When Claudia Valentina was young – well, younger, she’s still only 19 – she’d demand people refer to her only via her chosen nicknames. Her preferences were telling: one nickname was Chanel, reflected now in her luxe, opulent imagery, the other Supergirl, which chimed with the “big boss energy” she says she’s possessed since childhood.
While the pop-star-in-the-making confirms Claudia is her real first name, she’s coy about where Valentina comes from. “I feel like it goes with the persona,” she tells me via Zoom, dressed in a lockdown-friendly comfy sweater and jogging bottoms. “I came up with it a long, long time ago, so now I just feel like it is my name.”
That Claudia Valentina persona – an alluring mix of kohl-eyed, fuck-it-all superstar and you-hurt-me-fuck-you vulnerability – is showcased on her self-titled debut EP. While the first single – the pensive piano ballad Seven – leans more towards the latter, the highlight is 4:15, an undulating electro-pop banger about a no good ex who’s constantly crawling back. It’s so good, Valentina – who co-wrote it with the duo behind BTS’ recent US number 1 Dynamite – had to wrestle it back from Selena Gomez.
But we’re getting ahead of ourselves. Valentina was born in “very quiet and super chilled” Guernsey, that small dot of an island near Normandy, which is famous mainly for its robust cattle. Growing up, she took classes in just about every creative discipline, from ballet to drama. Having landed a part in the Billy Elliot musical aged 10, she and her mum moved to London for a year. “I just knew I was going to make it and do this and nothing else,” she says of her youthful ambitions. “I was going to do anything in my power to make it happen.” By the age of 12, she and her mum were living in LA. “It was only meant to be for a short while but everyone gets sucked into the Hollywood dream and I definitely fell head first into that trap,” she smiles, recounting endless auditions and knock backs. “It made me pretty tough.”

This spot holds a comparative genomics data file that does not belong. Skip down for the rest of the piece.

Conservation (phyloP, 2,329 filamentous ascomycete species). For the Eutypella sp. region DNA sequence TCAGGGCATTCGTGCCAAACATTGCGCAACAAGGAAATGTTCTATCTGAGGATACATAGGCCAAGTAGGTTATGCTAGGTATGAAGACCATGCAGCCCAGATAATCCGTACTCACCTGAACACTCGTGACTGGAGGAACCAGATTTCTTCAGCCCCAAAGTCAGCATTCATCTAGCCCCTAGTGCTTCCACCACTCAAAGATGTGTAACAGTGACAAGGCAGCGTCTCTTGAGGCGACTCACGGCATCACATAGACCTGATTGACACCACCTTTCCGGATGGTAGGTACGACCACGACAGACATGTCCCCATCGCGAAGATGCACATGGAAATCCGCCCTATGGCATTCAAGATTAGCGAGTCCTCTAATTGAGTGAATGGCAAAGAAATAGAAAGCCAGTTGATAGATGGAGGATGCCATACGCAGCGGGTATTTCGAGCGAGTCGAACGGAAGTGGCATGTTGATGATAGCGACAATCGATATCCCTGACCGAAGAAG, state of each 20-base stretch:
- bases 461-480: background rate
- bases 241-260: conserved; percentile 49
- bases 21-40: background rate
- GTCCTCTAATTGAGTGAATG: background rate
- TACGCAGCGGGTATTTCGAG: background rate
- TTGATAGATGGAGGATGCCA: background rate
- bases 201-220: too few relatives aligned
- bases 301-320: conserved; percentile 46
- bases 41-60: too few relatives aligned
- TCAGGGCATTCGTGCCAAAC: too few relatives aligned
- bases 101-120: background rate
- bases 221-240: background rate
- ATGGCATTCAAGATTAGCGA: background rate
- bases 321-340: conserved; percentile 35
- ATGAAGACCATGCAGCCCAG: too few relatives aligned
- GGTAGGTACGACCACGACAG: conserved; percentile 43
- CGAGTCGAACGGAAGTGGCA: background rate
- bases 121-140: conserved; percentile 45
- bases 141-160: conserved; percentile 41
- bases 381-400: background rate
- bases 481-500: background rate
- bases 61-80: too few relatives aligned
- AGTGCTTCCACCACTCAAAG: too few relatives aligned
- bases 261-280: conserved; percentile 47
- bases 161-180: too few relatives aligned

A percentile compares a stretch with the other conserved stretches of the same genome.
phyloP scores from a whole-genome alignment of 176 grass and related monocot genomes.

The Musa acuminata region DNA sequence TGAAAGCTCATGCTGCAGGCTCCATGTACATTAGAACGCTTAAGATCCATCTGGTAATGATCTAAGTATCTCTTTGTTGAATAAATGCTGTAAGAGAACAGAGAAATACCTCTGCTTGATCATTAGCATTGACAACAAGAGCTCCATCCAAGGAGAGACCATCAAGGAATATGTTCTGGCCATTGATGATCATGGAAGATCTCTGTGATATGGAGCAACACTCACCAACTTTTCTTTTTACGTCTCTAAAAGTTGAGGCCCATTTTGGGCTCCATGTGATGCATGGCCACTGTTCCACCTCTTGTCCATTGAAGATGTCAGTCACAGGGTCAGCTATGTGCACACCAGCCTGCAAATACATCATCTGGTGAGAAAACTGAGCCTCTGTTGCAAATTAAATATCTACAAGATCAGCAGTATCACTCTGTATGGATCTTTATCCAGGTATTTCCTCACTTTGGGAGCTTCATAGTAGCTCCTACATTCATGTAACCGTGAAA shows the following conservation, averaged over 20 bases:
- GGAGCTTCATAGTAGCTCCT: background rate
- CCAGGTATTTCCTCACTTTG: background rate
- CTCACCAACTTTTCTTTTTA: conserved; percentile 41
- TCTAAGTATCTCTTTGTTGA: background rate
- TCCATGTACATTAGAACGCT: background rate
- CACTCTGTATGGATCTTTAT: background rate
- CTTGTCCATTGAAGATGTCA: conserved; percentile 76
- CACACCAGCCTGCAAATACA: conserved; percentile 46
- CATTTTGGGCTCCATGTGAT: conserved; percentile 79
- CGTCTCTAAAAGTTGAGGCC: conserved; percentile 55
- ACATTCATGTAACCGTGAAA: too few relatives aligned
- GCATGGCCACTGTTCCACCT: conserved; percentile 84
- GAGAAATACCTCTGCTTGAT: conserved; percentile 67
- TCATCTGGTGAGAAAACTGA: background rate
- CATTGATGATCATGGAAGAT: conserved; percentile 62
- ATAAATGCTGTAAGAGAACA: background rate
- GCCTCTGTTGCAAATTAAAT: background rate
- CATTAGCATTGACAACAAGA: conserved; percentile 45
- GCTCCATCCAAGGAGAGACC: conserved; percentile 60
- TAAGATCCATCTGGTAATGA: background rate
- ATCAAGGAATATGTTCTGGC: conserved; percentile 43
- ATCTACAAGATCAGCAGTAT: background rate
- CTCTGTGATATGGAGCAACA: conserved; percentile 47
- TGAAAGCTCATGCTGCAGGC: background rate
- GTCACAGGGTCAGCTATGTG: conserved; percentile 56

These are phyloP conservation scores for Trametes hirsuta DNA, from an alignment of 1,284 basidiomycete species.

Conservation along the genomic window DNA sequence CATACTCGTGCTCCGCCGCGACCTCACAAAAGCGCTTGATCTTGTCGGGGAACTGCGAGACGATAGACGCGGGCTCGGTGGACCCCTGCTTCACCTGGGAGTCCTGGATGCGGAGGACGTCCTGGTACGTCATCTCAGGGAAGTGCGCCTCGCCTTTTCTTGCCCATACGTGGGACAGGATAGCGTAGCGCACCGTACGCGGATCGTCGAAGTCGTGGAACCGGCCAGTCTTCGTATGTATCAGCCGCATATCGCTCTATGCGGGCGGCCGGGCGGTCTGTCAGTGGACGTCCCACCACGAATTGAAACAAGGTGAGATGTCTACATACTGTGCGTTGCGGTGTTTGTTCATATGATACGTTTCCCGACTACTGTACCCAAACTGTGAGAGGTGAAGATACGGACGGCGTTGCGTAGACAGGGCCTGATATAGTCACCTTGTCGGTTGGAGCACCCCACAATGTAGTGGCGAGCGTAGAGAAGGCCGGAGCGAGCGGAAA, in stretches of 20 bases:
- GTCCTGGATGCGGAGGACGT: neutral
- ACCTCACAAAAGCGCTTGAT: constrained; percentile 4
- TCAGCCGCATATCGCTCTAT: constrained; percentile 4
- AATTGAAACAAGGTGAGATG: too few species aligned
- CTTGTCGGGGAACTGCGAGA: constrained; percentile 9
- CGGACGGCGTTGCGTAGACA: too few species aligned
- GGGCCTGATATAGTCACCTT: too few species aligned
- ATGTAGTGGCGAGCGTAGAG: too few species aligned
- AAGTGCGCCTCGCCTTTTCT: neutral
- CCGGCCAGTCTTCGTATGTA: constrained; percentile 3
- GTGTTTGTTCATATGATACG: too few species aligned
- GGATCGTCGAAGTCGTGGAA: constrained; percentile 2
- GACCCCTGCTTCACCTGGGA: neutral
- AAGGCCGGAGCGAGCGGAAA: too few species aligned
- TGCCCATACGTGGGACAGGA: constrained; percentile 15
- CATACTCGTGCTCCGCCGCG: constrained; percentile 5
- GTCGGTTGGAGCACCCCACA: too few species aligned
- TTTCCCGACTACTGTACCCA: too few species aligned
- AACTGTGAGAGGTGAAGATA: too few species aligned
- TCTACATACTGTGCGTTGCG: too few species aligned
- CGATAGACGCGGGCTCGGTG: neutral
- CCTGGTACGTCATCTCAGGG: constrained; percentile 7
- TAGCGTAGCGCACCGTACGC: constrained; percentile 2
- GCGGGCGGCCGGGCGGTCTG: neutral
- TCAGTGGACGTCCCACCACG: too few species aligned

Having focused on her one real passion – music – she landed a session with songwriter and Max Martin affiliate Johan Carlsson, who’s written for the likes of Ariana and Katy Perry. Valentina, ever ambitious, was keen to follow in the footsteps of those two superstars, but Carlsson offered some crucial advice to then 13-year-old. “I just wanted to release whatever I made with him, because I thought I was already Beyoncé,” she laughs. “He was saying ‘you need to relax, don’t sign with anyone, just get into as many writing sessions as you can’. He told me not to speak to any labels or managers until I was 18.”
So she worked and worked, flying between LA and London (where she also had to finish school), before 4:15’s brush with Selena Gomez suddenly put her on every label’s radar (she eventually signed to Republic). “[Gomez] had the song for a long time and we were all waiting for her to release it, and I was fine with that, but then she didn’t end up using it,” Valentina shrugs, before raising a cheeky smile. “So I listened to my version again and realised it could work for me, actually.”
While Valentina’s been hard at work during the ups and downs of lockdown, it’s also offered her time to press pause for the first time since, well, birth. “It’s been nice to be able to stop and take a step back,” she says, before framing that rest in the context of her work. “Just to look at everything from a bird’s eye view and just focus on the details of things.” Rest, it seems, is not just for the wicked but also the mediocre. “I like to think big,” she states. “I like to make everything I do as big as possible.”